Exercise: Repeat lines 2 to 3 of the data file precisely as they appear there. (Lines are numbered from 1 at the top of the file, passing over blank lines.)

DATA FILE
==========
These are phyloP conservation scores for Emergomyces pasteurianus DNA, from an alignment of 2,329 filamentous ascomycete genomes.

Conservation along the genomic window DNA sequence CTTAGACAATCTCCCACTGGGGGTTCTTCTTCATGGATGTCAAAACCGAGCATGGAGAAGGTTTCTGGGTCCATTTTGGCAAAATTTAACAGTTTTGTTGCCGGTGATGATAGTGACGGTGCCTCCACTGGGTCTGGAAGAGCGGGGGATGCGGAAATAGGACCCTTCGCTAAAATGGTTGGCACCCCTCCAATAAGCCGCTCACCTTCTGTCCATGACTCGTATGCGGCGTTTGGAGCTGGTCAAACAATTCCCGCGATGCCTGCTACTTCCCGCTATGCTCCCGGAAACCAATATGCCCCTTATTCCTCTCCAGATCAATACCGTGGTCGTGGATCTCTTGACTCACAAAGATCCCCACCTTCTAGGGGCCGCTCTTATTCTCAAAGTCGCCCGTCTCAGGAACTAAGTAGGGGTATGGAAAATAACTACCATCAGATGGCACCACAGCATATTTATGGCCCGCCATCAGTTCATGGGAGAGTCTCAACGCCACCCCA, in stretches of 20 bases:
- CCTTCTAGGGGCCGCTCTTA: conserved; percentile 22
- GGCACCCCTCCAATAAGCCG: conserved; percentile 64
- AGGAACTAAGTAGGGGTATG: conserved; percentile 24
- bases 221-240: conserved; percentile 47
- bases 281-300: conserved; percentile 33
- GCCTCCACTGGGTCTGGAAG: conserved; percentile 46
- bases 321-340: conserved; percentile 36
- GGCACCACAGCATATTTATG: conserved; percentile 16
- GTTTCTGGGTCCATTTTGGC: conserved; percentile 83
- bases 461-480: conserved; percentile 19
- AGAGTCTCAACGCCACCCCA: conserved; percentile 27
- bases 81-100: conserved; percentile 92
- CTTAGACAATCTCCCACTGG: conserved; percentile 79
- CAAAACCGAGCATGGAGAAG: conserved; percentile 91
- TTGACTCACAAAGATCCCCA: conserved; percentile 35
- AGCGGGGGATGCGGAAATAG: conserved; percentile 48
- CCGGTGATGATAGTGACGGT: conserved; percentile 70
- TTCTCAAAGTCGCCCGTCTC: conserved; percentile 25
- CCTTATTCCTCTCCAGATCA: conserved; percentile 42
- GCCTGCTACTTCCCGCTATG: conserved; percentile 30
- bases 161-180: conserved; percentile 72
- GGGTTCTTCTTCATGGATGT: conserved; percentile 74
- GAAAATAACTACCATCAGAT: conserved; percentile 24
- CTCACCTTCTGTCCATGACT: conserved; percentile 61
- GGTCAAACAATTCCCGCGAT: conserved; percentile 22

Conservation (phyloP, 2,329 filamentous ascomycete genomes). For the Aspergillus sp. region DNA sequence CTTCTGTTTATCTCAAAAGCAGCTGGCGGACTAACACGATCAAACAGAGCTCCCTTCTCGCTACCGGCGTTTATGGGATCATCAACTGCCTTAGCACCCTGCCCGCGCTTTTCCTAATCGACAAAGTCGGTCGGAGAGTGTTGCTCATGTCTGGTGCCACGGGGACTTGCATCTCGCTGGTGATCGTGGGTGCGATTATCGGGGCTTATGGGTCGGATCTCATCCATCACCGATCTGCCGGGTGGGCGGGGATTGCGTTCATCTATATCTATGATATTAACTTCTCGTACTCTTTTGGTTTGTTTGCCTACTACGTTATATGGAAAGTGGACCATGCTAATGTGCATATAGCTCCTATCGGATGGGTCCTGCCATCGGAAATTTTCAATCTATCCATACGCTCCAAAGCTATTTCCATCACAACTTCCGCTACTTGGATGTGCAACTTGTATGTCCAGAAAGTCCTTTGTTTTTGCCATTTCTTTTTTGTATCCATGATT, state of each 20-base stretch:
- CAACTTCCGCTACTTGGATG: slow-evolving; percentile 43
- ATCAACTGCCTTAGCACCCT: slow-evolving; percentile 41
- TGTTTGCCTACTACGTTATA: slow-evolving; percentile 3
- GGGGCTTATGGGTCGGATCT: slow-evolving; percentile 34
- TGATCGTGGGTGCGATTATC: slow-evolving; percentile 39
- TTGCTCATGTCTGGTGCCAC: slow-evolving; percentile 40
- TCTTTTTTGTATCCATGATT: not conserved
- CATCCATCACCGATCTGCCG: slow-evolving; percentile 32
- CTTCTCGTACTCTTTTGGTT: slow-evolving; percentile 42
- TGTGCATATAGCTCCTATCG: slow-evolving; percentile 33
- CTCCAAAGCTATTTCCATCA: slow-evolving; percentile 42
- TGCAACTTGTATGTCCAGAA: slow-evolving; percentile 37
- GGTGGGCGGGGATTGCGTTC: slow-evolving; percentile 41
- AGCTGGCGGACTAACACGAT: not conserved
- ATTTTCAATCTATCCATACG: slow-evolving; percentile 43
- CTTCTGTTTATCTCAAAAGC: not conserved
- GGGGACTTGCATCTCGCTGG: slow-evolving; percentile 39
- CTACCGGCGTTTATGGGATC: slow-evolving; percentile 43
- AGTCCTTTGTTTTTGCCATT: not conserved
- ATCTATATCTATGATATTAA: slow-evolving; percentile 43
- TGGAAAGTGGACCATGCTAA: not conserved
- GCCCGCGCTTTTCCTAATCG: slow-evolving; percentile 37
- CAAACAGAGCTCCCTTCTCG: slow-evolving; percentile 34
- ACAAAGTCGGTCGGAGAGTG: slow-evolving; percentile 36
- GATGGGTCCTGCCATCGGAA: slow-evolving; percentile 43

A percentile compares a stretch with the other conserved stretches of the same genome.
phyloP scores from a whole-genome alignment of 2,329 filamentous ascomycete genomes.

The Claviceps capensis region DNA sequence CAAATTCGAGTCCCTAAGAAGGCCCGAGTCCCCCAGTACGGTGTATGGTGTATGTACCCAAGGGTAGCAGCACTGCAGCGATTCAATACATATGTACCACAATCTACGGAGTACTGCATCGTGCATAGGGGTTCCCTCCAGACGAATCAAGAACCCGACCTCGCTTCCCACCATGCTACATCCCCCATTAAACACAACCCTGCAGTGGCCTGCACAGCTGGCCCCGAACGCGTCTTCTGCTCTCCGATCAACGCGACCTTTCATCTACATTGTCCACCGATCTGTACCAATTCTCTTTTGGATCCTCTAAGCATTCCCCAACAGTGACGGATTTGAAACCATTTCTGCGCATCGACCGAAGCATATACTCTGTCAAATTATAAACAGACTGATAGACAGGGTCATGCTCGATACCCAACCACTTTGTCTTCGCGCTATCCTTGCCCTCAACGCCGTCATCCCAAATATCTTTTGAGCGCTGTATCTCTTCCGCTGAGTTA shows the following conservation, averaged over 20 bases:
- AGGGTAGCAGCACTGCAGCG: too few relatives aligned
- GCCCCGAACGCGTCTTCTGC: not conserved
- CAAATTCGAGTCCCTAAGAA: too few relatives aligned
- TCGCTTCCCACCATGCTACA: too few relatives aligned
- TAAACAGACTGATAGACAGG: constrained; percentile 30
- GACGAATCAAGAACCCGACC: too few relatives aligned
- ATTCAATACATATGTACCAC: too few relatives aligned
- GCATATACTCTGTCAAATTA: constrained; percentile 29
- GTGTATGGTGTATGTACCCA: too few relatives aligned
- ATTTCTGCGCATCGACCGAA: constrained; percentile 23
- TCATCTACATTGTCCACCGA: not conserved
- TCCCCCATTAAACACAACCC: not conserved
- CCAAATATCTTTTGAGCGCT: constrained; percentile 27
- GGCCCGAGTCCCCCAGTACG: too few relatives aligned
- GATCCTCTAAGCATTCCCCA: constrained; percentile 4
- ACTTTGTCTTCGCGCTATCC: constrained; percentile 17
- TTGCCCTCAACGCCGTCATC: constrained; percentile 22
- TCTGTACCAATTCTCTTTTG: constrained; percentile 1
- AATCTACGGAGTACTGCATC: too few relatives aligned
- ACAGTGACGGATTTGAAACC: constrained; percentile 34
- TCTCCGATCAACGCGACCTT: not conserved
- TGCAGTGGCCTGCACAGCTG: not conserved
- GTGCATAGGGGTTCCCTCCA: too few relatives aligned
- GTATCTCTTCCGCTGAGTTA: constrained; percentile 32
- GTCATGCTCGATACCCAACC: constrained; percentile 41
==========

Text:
Conservation along the genomic window DNA sequence CTTAGACAATCTCCCACTGGGGGTTCTTCTTCATGGATGTCAAAACCGAGCATGGAGAAGGTTTCTGGGTCCATTTTGGCAAAATTTAACAGTTTTGTTGCCGGTGATGATAGTGACGGTGCCTCCACTGGGTCTGGAAGAGCGGGGGATGCGGAAATAGGACCCTTCGCTAAAATGGTTGGCACCCCTCCAATAAGCCGCTCACCTTCTGTCCATGACTCGTATGCGGCGTTTGGAGCTGGTCAAACAATTCCCGCGATGCCTGCTACTTCCCGCTATGCTCCCGGAAACCAATATGCCCCTTATTCCTCTCCAGATCAATACCGTGGTCGTGGATCTCTTGACTCACAAAGATCCCCACCTTCTAGGGGCCGCTCTTATTCTCAAAGTCGCCCGTCTCAGGAACTAAGTAGGGGTATGGAAAATAACTACCATCAGATGGCACCACAGCATATTTATGGCCCGCCATCAGTTCATGGGAGAGTCTCAACGCCACCCCA, in stretches of 20 bases:
- CCTTCTAGGGGCCGCTCTTA: conserved; percentile 22